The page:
Edison councilwoman denies hate posts on Facebook: I was ‘hacked’
EDISON — The Township Council president has been accused of sharing two inflammatory posts on Facebook — one anti-Semitic in nature and another that suggested Chinese people were to blame for the pandemic. In response, Joyce Ship-Freeman said her page was "hacked" and that she is being attacked for "purely political" reasons.
"I am a proud African American woman who rose above it all and will not let men bully me when they don’t get their way. Shame on them for hating a woman who happens to be African American and a senior citizen," Ship-Freeman, a Democrat, said Wednesday evening in an email to New Jersey 101.5 News.
In a written statement Tuesday, the Simon Wiesenthal Center shared two screenshots that appear to show the posts on a personal Facebook page of Joyce Ship-Freeman.
One of the posts incorrectly described a "Saint Corona" as a patron saint of plagues and infectious diseases. It went on to purportedly draw a connection to "Israel" becoming a nation in a disparaging manner.
The second post appeared to point to the origin of the novel coronavirus in China as a motivation for not eating Chinese food.
The SWC called for a "clear public apology" from Ship-Freeman.
"Whatever the circumstances of how they got on her page, why has it taken her one month to remove the incendiary tropes about Jews and Israel?" the organization said.
Simon Wiesenthal Center Eastern Director Michael Cohen also said in an email that the posts were finally taken down by Ship-Freeman “only when publicly called out, and secondly, that her initial public reaction was not to condemn the anti- Semitic and anti-Chinese messages but rather to prioritize her personal political image."
The Center included with their statement screenshots of both posts under scrutiny, as seen below.
Some township residents also claimed that Ship-Freeman's page had been "hacked," including Democratic political activist De Amorin Anthony, who posted on his own Facebook page that the councilwoman "has no history of any of this stuff & doesn’t conform or bend to these groups behind the black curtain, so she is being labeled a racist & anti Semite."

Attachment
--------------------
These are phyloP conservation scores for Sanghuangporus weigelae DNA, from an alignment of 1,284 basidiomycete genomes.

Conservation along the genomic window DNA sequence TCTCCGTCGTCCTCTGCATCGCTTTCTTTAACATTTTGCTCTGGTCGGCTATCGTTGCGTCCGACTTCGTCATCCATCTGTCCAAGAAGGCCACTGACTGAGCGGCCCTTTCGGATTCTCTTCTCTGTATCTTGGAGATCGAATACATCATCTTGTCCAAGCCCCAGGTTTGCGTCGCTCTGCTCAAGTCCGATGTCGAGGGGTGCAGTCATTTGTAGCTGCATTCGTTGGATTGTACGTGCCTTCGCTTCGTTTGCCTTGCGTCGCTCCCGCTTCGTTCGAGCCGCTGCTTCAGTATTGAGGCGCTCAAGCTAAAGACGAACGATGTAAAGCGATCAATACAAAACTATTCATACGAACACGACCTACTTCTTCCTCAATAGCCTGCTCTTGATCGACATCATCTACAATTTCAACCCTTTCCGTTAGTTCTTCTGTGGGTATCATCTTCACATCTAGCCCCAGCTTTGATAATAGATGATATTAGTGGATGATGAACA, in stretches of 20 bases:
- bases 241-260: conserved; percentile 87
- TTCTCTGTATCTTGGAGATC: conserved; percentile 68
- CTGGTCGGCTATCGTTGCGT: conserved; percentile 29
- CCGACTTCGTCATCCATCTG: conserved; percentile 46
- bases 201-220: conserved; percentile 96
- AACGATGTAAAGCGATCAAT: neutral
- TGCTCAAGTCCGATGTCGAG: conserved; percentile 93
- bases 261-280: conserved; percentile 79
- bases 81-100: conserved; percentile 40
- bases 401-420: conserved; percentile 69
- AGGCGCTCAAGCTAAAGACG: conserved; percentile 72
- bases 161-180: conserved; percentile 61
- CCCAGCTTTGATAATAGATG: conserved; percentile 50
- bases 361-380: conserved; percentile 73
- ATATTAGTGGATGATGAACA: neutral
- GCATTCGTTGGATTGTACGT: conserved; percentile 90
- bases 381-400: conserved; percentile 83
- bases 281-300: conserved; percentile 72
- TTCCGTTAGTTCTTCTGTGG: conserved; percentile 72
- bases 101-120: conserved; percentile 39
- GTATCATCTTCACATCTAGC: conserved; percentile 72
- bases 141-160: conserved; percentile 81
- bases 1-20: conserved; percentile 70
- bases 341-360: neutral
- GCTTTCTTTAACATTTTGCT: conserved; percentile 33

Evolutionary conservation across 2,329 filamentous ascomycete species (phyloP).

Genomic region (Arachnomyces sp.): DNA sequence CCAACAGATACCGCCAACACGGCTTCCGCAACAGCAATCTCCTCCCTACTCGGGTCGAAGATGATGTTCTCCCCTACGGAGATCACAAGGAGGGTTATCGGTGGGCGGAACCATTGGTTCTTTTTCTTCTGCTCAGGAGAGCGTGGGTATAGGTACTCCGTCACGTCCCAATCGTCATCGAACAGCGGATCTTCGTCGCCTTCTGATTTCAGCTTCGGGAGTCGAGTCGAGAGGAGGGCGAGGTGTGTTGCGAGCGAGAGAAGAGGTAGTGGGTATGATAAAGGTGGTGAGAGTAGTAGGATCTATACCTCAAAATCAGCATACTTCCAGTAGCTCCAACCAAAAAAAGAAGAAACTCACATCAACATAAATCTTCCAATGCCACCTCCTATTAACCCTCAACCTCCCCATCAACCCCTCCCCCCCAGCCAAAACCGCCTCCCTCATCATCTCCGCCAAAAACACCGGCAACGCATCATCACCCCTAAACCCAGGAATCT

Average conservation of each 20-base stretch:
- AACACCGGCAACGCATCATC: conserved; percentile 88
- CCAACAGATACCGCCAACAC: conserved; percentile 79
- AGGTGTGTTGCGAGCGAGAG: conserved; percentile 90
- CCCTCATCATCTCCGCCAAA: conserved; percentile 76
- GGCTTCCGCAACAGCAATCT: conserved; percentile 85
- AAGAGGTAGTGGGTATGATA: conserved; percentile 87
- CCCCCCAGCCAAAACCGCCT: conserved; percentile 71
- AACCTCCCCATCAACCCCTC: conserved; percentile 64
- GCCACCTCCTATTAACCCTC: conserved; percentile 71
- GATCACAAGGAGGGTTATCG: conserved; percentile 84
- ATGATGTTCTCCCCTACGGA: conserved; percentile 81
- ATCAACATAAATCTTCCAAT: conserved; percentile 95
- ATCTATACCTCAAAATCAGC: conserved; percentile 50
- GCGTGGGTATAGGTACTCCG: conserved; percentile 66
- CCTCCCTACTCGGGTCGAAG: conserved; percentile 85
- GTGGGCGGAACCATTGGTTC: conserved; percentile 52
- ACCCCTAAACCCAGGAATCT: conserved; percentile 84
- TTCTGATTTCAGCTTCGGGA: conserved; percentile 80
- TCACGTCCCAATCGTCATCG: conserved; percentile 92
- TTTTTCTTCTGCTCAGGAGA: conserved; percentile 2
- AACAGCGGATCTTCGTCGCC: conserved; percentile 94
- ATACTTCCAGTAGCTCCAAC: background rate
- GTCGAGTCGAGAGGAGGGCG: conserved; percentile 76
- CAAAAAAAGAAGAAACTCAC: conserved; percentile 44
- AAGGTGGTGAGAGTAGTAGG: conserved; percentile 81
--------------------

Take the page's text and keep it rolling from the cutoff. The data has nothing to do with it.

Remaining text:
Ship-Freeman spoke on her record of inclusiveness, writing in the same response, "I have impeccable character and have lead many Human Relations Commissions. I am in the process of rebuilding our Human Rights Commission which has been absent for nine years."
Council Vice President Sam Joshi used his own Facebook page to say he was "dismayed by anti-Semitic and anti-Chinese" postings on the page of his colleague.
Joshi echoed the language of the SWC in referring to the offensive posts.
"Whatever the circumstances of how they got there, I urge the President to join with me to unequivocally denounce all bigotry that slanders and endangers our Jewish, Asian-American and African-American neighbors during this crisis," he wrote.
Without identifying whom she is referring to, the councilwoman said "I was told that if I didn’t stick to their corrupt politics they would ruin me."
Ship-Freeman said she is deeply hurt that someone would use race to try to gain political power. She noted that she grew up during the Civil Rights Movement era.
"My grandmother escaped the lynchings in the south by moving to Edison," she said.
"This is not a game. Someone should take them to the Lynching Museum in Tennessee to at least let them gain some knowledge of race in America."
According to religious writings, there was a "Saint Corona," but the figure's connections to plague and epidemics are unclear.
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